I have a rating system I've come to use when discussing just about anything worth rating. It went through many iterations before I settled on my current, simple one.
It may seem pretty harsh to some people, but the world has become used to rating everything they like "5 stars" and stuff they don't as "1 star," with the middle ratings seldom used. This is unfortunate, as "5 stars" now tells me almost nothing about a book, CD, or film except that to that person, it didn't suck. And if something gets 3 or 4 stars, instead of thinking, "ah! better than average!" I now think, "what's wrong with it?"
But let's back up. First, in any rating system, there's the question of granularity. Just how many gradations are needed to rate something? Well, that's a subject that deserves a treatment all its own, but in general, I believe five is enough. There are situation where more gradations, say ten, would avoid the dreaded "three and a half" syndrome, but as a rule I don't think human beings are very adept at placing things into ten boxes meaningfully (never mind more). Five seems convenient - it's the number of fingers on the hand you're not holding your baby, cat, or miniature dog in, and it's easily grasped by the mind (who psychologists say can store roughly five items in its cache, otherwise known as instant or ultra-short-term memory, like being able to identify groups of objects immediately by their shape; think of small group of stones or blocks... it's easy to tell how many are in a group without counting, up to five, at which point it gets much harder or for some people, impossible (again, without counting)). Five also provides what is in my mind the minimum number of gradations necessary for any sort of meaningful rating. Two (good, bad) is too rudimentary, as is three. Four is just weird, to me. There should be some central point (this may be one of the few occasions in which I favor odd numbers over even). And as I described, after five I believe you start to get too much complexity and diminishing returns. What exactly is the subjective difference between a book that earns a 7/10 versus one which rates 8/10? That's too granular.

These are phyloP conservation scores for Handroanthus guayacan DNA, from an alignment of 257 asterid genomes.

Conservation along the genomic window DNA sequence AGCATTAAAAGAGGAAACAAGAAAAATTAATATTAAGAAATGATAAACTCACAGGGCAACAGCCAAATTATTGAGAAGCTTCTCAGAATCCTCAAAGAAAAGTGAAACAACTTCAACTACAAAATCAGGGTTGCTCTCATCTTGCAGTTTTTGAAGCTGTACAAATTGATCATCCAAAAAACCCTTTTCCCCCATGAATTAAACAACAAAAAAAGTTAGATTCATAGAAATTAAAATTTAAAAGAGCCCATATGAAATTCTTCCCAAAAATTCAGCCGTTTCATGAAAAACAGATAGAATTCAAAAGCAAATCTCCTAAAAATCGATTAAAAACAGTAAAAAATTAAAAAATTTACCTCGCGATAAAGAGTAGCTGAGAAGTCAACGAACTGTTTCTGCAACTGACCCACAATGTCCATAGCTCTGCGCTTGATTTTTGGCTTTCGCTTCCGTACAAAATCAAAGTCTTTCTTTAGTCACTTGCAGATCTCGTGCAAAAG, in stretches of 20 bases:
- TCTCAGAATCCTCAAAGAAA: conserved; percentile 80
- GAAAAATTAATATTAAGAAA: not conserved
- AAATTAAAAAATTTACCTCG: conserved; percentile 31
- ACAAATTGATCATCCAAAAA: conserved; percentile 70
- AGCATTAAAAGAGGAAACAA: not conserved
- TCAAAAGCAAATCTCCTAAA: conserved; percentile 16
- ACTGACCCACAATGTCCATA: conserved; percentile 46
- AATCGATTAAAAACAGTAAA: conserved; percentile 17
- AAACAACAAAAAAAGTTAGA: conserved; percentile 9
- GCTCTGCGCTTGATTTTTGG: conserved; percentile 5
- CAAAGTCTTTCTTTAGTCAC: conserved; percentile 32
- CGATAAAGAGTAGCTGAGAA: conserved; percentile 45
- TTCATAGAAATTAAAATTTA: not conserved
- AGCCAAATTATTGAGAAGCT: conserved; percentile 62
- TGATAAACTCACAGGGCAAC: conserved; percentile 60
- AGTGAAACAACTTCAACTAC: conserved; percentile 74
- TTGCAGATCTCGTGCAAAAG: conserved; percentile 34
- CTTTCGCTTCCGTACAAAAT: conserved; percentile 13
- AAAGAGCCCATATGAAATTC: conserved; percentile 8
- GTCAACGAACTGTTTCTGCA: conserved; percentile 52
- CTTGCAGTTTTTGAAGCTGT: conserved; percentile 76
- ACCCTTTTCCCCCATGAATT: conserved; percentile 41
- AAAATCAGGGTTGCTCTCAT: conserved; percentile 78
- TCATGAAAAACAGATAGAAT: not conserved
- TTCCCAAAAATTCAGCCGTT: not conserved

So, we've settled on five. Now I want to do my part to re-normalize the whole endeavor and get 3 back to being the true middle, and push everything down a bit so that anything less than 5 doesn't automatically connote suckage, and so that all five numbers have a distinct meaning. Particularly, I want to reserve 5 for things that are truly great, not just things "I like quite a lot." Maybe 4 can be the new 5. It's a bit like the Michelin star system, only not THAT harsh. If you are a restaurant or hotel and you get any Michelin stars, you're pretty awesome. Three and you're world class. My system won't be like that any more than it will be like the Amazon system, in which the overall aggregate rating for nearly every product with a sufficient number of reviews is 4.
Without further ado, here's what I feel is a logical system. Think of stars, bullet points, numbers, tiny clown heads, or whatever you want - I'll just use numbers to make it easier.
1 - Skip it
2 - Mediocre
3 - Average
4 - Good
5 - Excellent
Though, I've gone a step harsher at times (just to be a contrarian) and leaned more toward this: